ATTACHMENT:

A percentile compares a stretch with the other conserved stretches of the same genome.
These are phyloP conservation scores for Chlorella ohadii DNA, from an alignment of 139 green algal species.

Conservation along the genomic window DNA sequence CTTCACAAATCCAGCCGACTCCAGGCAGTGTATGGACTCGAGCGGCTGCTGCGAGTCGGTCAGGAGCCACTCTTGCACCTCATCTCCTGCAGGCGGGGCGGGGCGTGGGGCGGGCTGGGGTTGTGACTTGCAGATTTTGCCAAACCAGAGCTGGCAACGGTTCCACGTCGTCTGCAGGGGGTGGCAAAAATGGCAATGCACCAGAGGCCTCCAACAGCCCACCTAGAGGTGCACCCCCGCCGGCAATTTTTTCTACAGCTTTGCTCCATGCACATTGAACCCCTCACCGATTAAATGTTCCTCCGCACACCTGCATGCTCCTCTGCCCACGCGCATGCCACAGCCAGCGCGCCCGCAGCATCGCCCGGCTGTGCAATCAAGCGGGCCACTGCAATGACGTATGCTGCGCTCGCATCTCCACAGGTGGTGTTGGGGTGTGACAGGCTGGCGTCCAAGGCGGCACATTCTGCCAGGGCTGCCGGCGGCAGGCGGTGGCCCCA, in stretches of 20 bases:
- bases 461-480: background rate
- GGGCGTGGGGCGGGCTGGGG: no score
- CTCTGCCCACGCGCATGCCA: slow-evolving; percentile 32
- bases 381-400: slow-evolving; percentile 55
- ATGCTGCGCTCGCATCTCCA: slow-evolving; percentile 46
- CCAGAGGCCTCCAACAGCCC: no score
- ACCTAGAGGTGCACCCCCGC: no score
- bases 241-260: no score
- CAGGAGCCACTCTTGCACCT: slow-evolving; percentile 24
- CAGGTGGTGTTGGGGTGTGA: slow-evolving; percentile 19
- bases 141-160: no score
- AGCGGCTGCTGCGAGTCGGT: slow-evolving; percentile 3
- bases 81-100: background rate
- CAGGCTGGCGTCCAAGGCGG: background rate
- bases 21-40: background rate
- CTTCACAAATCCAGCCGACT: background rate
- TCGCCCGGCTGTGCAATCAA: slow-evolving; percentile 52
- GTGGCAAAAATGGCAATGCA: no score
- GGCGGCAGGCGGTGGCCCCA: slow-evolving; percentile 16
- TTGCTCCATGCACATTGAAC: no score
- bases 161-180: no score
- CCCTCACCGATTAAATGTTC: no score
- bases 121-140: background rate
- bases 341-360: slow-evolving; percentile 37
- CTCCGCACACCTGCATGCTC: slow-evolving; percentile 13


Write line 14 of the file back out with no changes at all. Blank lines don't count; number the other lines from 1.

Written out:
- bases 141-160: no score